This paper discusses The Crucible by Arthur Miller, as well as examines the character of Reverend Hale in the play.The Crucible by Arthur MillerThis paper discusses The Crucible by Arthur Miller, as well as examines the character of Reverend Hale in the play.Through the prose passages that interrupt the dialogue and action of the play, Miller establishes the particular quality of Salem society that makes it especially receptive to the repression and panic of the witch trials.
The Puritan life in Salem is rigid and somber, allowing little room for persons to break from the monotony and strict work ethic that dominated the close-knit society. Furthermore, the Puritan religious ethic permeated all aspects of society, promoting safeguards against immorality at any cost to personal privacy or justice.The Puritans of Massachusetts were a religious faction who, after years of suffering persecution themselves, developed a willful sense of community to guard against infiltration from outside sources. It is this paradox that Miller used to create a major theme of The Crucible.That is, in order to keep the community together, members of that community believe that they must in some sense tear it apart. Miller relates the intense paranoia over the integrity of the Puritan community.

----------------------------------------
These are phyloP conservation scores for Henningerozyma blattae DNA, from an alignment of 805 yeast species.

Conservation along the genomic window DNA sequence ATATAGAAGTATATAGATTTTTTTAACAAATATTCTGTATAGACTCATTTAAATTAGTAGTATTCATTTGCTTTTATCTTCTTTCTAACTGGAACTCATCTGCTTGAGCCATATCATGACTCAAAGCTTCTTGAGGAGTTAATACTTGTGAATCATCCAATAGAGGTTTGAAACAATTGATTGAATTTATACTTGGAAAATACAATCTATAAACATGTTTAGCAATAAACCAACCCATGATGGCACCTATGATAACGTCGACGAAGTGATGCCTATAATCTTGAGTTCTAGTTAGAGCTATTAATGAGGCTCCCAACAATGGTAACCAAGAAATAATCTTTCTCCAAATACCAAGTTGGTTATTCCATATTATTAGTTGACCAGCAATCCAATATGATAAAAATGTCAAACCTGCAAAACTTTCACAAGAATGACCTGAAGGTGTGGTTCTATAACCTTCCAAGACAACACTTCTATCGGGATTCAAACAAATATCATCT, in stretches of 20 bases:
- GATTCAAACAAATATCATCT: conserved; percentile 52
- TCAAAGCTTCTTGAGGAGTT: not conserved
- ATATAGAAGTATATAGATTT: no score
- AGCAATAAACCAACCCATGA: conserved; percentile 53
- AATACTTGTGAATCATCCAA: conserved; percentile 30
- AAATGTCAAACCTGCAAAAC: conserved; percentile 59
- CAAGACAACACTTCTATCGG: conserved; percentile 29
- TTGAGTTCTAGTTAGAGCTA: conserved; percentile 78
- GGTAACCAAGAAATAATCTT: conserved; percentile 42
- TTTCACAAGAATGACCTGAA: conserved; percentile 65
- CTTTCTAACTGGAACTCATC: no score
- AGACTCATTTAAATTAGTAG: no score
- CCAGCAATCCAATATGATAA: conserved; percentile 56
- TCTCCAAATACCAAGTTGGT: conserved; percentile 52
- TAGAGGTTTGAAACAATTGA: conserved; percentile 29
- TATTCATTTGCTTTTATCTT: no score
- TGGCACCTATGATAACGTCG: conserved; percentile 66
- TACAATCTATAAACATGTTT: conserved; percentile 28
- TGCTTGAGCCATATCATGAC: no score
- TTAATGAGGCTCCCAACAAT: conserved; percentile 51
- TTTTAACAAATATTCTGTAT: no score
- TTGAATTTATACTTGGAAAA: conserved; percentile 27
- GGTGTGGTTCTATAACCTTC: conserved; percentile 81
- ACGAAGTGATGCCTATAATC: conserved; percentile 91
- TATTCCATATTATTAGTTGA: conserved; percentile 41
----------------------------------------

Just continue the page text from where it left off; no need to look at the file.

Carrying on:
This relates strongly to the political climate of the early 1950s in which Miller wrote The Crucible.In The Crucible, the character that sets the witchcraft trials in motion is Reverend John Hale. Indeed, Hale is perhaps the most complex character in The Crucible.He is a man "who approaches religious matters with the conviction of a scientist and a scientific emphasis on proper procedure" (Weales p.134).
Hale holds the contradictory belief that they cannot rely on superstition to solve the girls' problems but that they may find a supernatural explanation for the events. Since he lacks the malicious motivations and obsessions that plague the other instigators of the trials, Reverend Hale has the ability to change his position, yet he finds himself caught up in the hysteria he has helped to create.Near the end, Miller develops the motivations of the proponents of the witchcraft trials. Reverend Parris remains motivated by suspicion and paranoia, while Thomas Putnam moves from an original motivation of grudges.